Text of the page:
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Hi all,

 

I thought I would share my latest findings on the SAP Cloud Platform, since I am pretty excited about the capabilities.

As most of you probably know, the Multi-Cloud version of WebIDE was in May this year. I must admit, I didn’t really look at it until recently, because I only thought it had something to do with the Cloud Foundry, which is still an area that I owe myself to look into in more depth.

However I think the most interesting innovation on the WebIDE is that they moved from the older Eclipse Orion platform onto the Eclipse Che. So this probably means a whole heap of new bells and whistles, which I probably wouldn’t be able to explain probably anyway. But one thing that I do know is that now you can run Grunt tasks and customise your build tasks for your UI5 projects.

This blog is to explain how you can use it. More specifically how you can convert your JSDOC comments into a proper documentation, without you having to do a thing! Cool right!!!

First of all you need to activate the Multi-Cloud WebIDE service in the Cloud cockpit

 

The URL is pretty much the same as for your normal WebIDE, just add CP after WebIDE in the URL.

 

So from:

https://webide-sxxxxxxxxtrial.dispatcher.hanatrial.ondemand.com/

to

https://webidecp-sxxxxxxxx.dispatcher.hanatrial.ondemand.com/

 

First thing you will notice is a new splash screen, but otherwise it looks pretty much the same.

 

I’ve cheated a bit and already created a project for this example. I’d expect you would know that by now.

 

First thing is to show you how you can easily create a JSDoc for a function.

 

Right-Click the function keyword and press the Generate JsDoc Comment.

A snippet like this comes up:

/**

*

* @param sText

*/

You can check how to write proper JSDoc comments here

This rule can also be used for your eslint.

 

My function is fairly simple. I receive a string as a parameter and output to the console. So my JSDoc is like:

 

/** 
 * Outputs the received string to the console
 * @param sText {String} Containing the text
 * @returns {void}
*/
myNewFunction: function(sText){
    console.log(sText);
}	

 

Now to the fun stuff.

 

I like to keep my Grunt tasks clean, so create a folder in the root of your project named “tasks”

And another one named “doc”

 

The first folder is for all our custom grunt tasks. The second is for storing our documentation.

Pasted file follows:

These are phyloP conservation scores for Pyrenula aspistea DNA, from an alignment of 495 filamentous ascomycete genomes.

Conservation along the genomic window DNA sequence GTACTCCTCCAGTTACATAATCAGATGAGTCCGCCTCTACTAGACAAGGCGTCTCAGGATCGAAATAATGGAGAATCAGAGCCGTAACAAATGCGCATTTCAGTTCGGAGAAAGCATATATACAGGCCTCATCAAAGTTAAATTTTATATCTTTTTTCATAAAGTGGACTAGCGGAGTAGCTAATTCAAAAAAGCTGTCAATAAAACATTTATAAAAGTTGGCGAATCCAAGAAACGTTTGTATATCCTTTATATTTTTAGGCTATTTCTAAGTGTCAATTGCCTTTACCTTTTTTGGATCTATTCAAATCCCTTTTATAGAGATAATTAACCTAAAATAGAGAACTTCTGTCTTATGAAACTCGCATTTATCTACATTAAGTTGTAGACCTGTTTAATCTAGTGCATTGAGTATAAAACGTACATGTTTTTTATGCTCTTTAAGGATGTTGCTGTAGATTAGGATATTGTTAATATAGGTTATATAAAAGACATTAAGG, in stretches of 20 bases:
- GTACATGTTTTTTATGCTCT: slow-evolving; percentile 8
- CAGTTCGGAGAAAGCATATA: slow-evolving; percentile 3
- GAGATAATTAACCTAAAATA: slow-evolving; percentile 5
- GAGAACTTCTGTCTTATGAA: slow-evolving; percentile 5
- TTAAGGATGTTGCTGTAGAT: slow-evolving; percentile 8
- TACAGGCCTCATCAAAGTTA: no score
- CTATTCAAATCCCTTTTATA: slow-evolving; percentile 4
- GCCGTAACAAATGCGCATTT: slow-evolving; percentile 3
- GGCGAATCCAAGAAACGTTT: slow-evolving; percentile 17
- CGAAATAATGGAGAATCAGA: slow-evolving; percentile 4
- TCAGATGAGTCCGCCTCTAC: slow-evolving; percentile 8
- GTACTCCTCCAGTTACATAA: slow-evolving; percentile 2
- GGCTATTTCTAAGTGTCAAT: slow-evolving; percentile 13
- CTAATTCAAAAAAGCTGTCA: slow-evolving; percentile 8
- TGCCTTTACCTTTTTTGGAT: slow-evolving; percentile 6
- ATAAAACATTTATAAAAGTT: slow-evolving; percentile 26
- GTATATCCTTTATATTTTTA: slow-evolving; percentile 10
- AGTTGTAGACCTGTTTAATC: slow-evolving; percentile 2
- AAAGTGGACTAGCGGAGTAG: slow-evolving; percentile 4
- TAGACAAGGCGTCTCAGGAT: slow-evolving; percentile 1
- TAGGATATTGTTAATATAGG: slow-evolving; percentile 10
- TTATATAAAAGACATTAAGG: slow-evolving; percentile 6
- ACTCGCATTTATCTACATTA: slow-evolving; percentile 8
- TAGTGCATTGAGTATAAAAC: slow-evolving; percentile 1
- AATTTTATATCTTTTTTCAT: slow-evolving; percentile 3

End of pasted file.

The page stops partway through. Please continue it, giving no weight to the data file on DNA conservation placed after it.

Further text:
Create a file in the task folder named “jsdoc.js”

Paste the following into your newly created file:

module.exports = function(grunt) {

  grunt.config('jsdoc', {
         dist : {
            src: ['./webapp/*.js', './webapp/controller/*.js'],
            options: {
                destination: 'doc'

        }
      }
  });

  grunt.loadNpmTasks('grunt-jsdoc');

};

 

So what does this file do?

Well this is our task configuration for the JSDoc grunt. This inputs the folders that we want documented. In our example its the webapp folder and the controller folder and then all js files in those folders.

 

Next thing is to create a package.json file in the root of your project. This file is the configuration for our build process. We need to load the depending npm libraries here.

Add the following to the file

{
  "name": "grunt-example",
  "version": "1.0.0",
  "description": "Example project for grunt JSDOC",
  "main": "component.js",
    "private": true,
  "scripts": {
    "test": "echo \"Error: no test specified\" && exit 1"
  },
  "author": "Jakob",
  "license": "ISC",
  "devDependencies": {
    "grunt": "^1.0.1",
    "grunt-sapui5": "^1.3.18-g",
    "grunt-jsdoc": "^2.1.1"}
}

 

Obviously changing the name, description and author. The dependencies is where we load our npm libraries.

  • The grunt-sapui5 is the standard build process in webide.
  • Grunt is where we load the grunt library
  • grunt-jsdoc is the npm library to generate our documentation.

 

Next is the gruntfile.js, this needs to be created as well in the root of your project

module.exports = function(grunt) {


// Initialize config.
  grunt.initConfig({
    pkg: require('./package.json'),
  });

  // Load per-task config from separate files.
  grunt.loadTasks('tasks');

  grunt.registerTask('default', [
    'lint',
      'clean',
      'build',
      'jsdoc'
   ]);

};

 

Our grunt file first loads the config from our package.json file, next loads all our tasks from the task folder and thirdly builds our tasks in the default task runner. The ‘lint’,’clean’, ‘build’ are all the normal build process in the webide. The last one is our task for our documentation.

Now we are ready to build our project.

Right click the project and press build.

 

You can follow the progress in the progress tab (Look to the bottom right for the highlighted button)

 

When the build is complete our doc folder will be filled with html files with the same naming as our javascript files.

Each html file consists of all our code and then hyperlinks to the function documentation.

 

 

For more inspiration on grunt tasks, have a look at these blogs and tutorials:

https://www.sap.com/developer/tutorials/ci-best-practices-intro.html

https://www.sap.com/developer/tutorials/ci-best-practices-fiori-abap.html

https://blogs.sap.com/2017/09/16/component-preload.jsminification-and-uglification-for-enhancing-the-performance-of-sapui5-application/

 

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1 Comment

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  1. Mike Doyle

    Nice work, Jakob. If the documentation is auto-generated there is a good chance that it will be up to date. If it’s up to date we devs might actually use it

    (0) 

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